Jon Montgomery rides the slipstream into gold

What’s next for Monty? Doping, a beer and then a blank slate.

For sheer breakneck drama, not much could beat it.

The man we’ll now forever know as Monty charged down the corridor of ice at the top of the Whistler Sliding Centre track and hopped on that speeding bullet with all the economy and aplomb of a gunslinger drawing his pistol.

Jon Montgomery, the second-to-last to race in the men’s fourth heat—to be followed by front-runner, Latvian Martins Dukurs—got off to a half-second lead over his nearest competitor, Russian racer Alexander Tretyakov.

Then, flying down the ice, Monty started spinning his magic, stretching the yeast of that .5 lead into .6, then .7 until, slipping into home, he stood to wait for the final time.

When the 1.06 he now held over Tretyakov popped up on the screen, the Canadians in the crowd went mad. Montgomery had secured the silver, that was for sure, but what would Dukurs do?

The Latvian, 25 and the skeleton man to beat, started off strong, maintaining a lead of a quarter of a second or so.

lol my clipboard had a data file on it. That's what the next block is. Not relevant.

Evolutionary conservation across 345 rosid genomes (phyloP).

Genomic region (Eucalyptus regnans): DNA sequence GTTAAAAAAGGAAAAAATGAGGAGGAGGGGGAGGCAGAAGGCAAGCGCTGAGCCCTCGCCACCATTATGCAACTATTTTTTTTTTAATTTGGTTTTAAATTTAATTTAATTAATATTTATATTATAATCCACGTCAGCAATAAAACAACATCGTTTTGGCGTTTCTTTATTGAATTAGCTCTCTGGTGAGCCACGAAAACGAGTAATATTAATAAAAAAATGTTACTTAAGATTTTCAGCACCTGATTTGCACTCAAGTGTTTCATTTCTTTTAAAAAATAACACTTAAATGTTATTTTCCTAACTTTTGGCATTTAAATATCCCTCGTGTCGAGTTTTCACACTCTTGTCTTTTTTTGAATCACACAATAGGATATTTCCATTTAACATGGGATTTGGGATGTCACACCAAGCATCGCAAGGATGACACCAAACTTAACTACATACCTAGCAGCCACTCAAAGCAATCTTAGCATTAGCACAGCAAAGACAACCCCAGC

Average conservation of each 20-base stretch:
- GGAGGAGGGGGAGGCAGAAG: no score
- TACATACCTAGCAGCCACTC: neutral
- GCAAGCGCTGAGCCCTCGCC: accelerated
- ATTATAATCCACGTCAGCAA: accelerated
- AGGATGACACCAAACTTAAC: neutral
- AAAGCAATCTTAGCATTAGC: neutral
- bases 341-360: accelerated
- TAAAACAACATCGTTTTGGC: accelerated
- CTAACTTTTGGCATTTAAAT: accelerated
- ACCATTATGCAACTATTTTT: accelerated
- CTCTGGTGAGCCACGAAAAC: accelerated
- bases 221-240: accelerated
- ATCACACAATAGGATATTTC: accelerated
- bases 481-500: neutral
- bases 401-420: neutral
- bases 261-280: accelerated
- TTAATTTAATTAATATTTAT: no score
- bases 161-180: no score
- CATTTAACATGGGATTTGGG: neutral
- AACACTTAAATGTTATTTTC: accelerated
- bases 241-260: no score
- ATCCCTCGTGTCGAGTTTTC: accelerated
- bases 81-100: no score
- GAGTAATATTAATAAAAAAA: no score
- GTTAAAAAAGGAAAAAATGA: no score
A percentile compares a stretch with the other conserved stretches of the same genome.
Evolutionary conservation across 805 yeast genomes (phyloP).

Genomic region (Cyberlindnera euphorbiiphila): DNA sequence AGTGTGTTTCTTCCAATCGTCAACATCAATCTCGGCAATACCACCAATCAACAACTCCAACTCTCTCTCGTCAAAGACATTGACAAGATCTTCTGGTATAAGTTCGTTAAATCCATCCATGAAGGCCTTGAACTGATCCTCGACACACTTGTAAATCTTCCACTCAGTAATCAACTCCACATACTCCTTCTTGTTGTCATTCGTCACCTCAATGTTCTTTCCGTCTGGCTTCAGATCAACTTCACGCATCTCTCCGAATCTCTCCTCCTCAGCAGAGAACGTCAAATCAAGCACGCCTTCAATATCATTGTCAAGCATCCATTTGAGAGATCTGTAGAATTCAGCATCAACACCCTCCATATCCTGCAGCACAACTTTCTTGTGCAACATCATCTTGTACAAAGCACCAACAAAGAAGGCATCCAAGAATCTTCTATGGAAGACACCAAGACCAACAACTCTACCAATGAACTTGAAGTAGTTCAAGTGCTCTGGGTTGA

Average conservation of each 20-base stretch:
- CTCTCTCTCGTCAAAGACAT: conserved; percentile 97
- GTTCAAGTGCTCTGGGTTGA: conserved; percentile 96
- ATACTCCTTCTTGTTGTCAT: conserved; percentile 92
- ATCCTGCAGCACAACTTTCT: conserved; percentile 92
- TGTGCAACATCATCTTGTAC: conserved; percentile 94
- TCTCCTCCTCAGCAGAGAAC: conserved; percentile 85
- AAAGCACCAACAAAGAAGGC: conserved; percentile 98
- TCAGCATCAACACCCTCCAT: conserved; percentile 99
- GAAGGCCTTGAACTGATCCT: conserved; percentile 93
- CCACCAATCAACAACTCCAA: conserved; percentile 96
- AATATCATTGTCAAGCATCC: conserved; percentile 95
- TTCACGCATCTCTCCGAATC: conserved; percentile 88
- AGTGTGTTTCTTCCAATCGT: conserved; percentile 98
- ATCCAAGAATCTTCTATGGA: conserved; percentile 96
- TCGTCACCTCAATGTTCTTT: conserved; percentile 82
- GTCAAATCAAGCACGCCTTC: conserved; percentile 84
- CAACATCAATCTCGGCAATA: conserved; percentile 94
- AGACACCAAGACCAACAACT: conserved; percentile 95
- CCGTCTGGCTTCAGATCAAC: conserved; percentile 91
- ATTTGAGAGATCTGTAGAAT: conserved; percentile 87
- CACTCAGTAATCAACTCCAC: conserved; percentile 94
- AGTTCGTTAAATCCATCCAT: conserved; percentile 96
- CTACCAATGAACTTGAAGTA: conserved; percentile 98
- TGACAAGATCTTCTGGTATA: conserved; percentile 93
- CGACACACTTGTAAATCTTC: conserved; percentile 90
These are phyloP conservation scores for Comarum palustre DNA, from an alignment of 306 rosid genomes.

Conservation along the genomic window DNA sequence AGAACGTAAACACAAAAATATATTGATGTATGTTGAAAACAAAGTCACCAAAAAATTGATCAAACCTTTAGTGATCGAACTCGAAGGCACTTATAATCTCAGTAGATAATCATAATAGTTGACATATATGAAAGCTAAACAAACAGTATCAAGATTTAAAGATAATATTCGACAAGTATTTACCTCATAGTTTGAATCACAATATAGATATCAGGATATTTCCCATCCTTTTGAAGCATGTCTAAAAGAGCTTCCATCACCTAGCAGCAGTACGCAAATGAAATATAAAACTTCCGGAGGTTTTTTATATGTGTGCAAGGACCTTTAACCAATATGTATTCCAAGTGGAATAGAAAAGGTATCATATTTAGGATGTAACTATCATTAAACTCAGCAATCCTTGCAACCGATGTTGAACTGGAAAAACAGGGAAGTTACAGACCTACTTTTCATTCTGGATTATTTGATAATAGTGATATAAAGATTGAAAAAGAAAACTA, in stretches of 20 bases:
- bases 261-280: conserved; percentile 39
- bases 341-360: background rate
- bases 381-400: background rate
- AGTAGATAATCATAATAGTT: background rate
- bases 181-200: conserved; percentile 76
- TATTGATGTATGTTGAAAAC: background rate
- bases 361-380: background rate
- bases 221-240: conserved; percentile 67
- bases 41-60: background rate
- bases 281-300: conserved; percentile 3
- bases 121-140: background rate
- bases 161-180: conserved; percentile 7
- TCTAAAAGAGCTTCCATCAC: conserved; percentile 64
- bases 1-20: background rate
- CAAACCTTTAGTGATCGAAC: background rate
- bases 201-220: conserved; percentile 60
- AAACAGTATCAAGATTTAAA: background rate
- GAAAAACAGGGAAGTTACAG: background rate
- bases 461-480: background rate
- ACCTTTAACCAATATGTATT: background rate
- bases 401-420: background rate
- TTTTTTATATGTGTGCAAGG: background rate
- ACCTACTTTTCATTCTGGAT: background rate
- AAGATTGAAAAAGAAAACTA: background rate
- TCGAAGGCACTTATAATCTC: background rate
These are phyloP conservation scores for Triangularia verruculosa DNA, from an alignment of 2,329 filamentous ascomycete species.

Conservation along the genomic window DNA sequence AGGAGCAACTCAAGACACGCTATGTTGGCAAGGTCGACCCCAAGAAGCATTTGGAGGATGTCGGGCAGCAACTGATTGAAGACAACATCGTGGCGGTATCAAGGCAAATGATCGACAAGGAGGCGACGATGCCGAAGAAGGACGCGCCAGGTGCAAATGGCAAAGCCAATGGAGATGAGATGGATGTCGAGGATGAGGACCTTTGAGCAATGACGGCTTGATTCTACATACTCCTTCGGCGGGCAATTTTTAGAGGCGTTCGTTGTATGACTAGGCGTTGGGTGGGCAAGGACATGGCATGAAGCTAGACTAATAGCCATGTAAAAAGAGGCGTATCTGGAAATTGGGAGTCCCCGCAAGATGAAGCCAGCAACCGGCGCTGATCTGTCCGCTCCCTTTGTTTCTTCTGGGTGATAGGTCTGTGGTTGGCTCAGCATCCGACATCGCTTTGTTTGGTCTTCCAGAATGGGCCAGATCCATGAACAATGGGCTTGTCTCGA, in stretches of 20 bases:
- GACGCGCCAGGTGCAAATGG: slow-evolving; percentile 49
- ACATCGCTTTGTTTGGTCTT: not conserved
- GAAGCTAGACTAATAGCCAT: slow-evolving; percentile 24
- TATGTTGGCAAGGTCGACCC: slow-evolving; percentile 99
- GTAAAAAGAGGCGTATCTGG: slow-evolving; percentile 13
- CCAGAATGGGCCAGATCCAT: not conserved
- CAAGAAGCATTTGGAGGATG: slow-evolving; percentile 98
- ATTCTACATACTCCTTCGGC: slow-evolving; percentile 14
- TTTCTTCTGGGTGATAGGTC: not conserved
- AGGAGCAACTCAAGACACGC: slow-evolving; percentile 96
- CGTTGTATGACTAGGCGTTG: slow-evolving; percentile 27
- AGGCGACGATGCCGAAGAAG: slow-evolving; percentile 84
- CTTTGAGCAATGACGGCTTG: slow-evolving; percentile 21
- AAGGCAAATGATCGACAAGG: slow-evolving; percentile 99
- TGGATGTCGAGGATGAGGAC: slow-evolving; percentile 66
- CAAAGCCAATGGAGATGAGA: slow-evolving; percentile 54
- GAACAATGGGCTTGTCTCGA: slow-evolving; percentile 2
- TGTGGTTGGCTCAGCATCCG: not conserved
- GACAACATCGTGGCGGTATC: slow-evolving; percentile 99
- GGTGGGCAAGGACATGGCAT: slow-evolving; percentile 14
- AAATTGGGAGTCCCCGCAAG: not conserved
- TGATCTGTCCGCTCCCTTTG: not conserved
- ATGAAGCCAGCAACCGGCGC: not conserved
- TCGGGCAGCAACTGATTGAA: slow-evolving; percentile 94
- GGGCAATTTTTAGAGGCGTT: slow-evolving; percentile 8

Then he hit a wall—what he would later call his “black corner”—oozing ever so sluggishly out of the seventh turn. As the crowd watched Dukurs lead bleed away, the Latvian sped late into the ninth corner.

Standing by a huddle of Canadian reporters as Dukurs slipped through a massive band of white on the jumbotron above, Jeff Pain, the 39-year-old vet who’d finished his final Olympics in ninth place, gasped: “He’s got the gold!” he said of his teammate.

For Pain, who lost the top spot on the podium in Turino to fellow Canadian Duff Gibson, picking up silver, and who will now retire, this was a bittersweet occasion. Teammate Michael Douglas had earlier that night been disqualified, over the trifle of failing to remove the sheaths from his runners. And Mellisa Hollingsworth, favoured to medal in the women’s, had clunked in at fifth.

Now, with Dukurs race over, the final pronouncement: on screens around the sliding centre, a +.o7 slipped into view.

Watching 30-year-old Montgomery—a prairie kid from southwest Manitoba going against the grain of geography by throwing himself into the steep dives and wicked turns of skeleton—recognize his golden moment, Pain had come to the end of the line.

What next? “Who knows? Ballroom dancing? Curling? Something,” said Pain.

And what next for Montgomery, a used car salesman and auctioneer with a maple leaf tattooed over his heart?

“I’ve got doping, then I hope a beer, then tomorrow’s a blank slate. It’s a good unknown. I’ll take it any day.”

So will we.